Topics and hands on (pre-recorded) demonstrations will include the following,

  • SPLAT! is an RF Signal Propagation, Loss, And Terrain analysis tool for the electromagnetic spectrum between 20 MHz and 20 GHz.
  • Signal Server Multi-threaded RF coverage calculator
  • Dr. Bill Walker's role
  • Signal Server and DragonOS integration
  • DF-Aggregator Developer / Modifications for visualization

I’ll conclude talking about future improvements to RF propagation and visualization tools."

DEF CON 29 RF Village - cemaxecuter - RF Propagation and Visualization with DragonOS

Continue reading

SDRA2020 Online Conference Videos

The Software Defined Radio Academy is an organization that holds a conference within the yearly HAMRADIO fair in Friedrichshafen, Germany. This year due to the pandemic the conference was held online, and recently videos from the various talks have begun to slowly get uploaded to their YouTube channel.

The talks are typically very technical in nature, but if you're interested in cutting edge SDR research and applications then these are good talks to get caught up on. Currently there are seven videos that have been uploaded, but we are expecting that there are more to come since there are more talks listed in their programme. They appear to be uploading one video per day at the moment so get subscribed to their YouTube channel for the upcoming videos.

The currently uploaded talks include:

  • A Keynote interview with N1UL Dr. Ulrich Rohde
  • Laurence Barker G8NJJ: Using Xilinx Vivado for SDR Development
  • Edwin Richter DC9OE, Crt Valentincic S56GYK: Usage of higher order Nyquist Zones with Direct Sampling Devices
  • Prof. Dr. Michael Hartje DK5HH: Signalprocessing in the man made noise measurement system ENAMS
  • Bart Somers PE1RIK: Long term spectrum monitoring using GNUradio and Python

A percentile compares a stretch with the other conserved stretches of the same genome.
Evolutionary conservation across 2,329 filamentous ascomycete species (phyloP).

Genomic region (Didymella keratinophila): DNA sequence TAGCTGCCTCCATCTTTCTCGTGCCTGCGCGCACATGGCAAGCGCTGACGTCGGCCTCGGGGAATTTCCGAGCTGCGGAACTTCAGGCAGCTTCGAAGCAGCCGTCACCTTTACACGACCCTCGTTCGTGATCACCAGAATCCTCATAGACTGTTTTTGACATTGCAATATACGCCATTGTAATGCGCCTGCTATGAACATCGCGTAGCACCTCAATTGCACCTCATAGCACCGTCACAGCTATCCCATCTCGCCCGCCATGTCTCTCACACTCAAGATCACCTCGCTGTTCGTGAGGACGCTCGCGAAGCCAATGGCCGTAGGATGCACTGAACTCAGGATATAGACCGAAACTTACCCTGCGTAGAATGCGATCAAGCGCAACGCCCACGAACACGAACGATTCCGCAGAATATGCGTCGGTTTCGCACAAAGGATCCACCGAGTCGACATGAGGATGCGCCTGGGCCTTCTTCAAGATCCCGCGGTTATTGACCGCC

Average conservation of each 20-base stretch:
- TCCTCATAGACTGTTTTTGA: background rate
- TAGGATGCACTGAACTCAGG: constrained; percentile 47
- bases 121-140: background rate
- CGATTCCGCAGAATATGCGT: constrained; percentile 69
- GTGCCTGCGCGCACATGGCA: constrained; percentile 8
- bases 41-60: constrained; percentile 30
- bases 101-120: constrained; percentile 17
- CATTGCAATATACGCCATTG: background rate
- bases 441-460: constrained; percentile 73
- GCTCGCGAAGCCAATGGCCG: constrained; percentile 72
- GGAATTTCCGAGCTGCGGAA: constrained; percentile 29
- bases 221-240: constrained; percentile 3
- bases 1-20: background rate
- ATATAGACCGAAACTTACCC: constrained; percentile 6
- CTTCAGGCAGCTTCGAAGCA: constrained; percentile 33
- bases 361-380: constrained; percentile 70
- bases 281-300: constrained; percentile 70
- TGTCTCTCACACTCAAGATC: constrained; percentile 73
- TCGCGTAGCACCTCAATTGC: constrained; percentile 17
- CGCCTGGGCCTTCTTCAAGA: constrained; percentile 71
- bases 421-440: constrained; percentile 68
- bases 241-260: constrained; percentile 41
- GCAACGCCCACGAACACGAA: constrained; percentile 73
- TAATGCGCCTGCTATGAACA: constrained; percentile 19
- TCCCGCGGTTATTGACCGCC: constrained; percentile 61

We are looking forward to the upcoming talks like the one by Dr. Bastian Bloessl DF1BBL that discusses the GNU Radio on Android implementation.

SDRA2020 - 02 - N1UL: Interview with Dr. U. Rohde

DEF CON 27 SDR Talks: Antennas for Surveillance, Ford Keyfob Hack, Smart TV Wireless Side Channel Attack

Talks from this years DEF CON 27 conference which was held back in August are now available on YouTube. DEFCON is a yearly conference that a focuses on information security topics and often includes talks about SDRs and other wireless radio topics too. In particular we wanted to highlight the the DEF CON 27 Wireless Village playlist which contains numerous talks related to wireless, radio and SDRs.

Most talks from the wireless village relate to WiFi, but one talk with some very useful information that we really enjoyed was "Antennas for Surveillance" by Alex Zakhorov. 

We will cover the various kinds of antennas available to optimized your SDR radio for different types of spectrum monitoring. We will also explain why RF filters are necessary on most SDR's and when Low Noise Amplifiers help, and when Low Noise Amplifiers hurt reception.

Kent Britain/WA5VJB - Antennas for Surveillance - DEF CON 27 Wireless Village

Another interest talk was called "The Ford Hack Raptor Captor video" by Dale Wooden (Woody) where he shows how he used an RTL-SDR and HackRF to hack a Ford car key fob. If you're interested we wrote about the Hak5 videos on this hack in a previous post.

This talk will show flaws with development of security protocols in New Ford key fobs. This will exploit several areas. The ability for a denial of service to the keyfob WITHOUT jamming. How to trick the vehicle into resetting its rolling code count. How to lock, unlock, start, stop, and open the trunk of ford vehicles using a replay attacked after resetting rolling code count. How to find the master access code for Fords keypad to bypass security. This talk will also demonstrate how to reset your key fobs if they are attacked by a deauth attack. We will also demonstrate gnu-radio script to automate RF collection of Ford key fobs. As seen on HAK5 episodes 2523-2525

Woody - The Ford Hack Raptor Captor video - DEF CON 27 Wireless Village

Outside of the Wireless village there were also some interesting SDR topics including this talk titled "SDR Against Smart TVs URL Channel Injection Attacks" by Pedro Cabrera Camara. If you're interested we also wrote about Pedro's work in a previous post.

Software-defined-radio has revolutionized the state of the art in IoT security and especially one of the most widespread devices: Smart TV. This presentation will show in detail the HbbTV platform of Smart TV, to understand and demonstrate two attacks on these televisions using low cost SDR devices: TV channel and HbbTV server impersonation (channel and URL injection). This last attack will allow more sophisticated remote attacks: social engineering, keylogging, crypto-mining, and browser vulnerability assessment.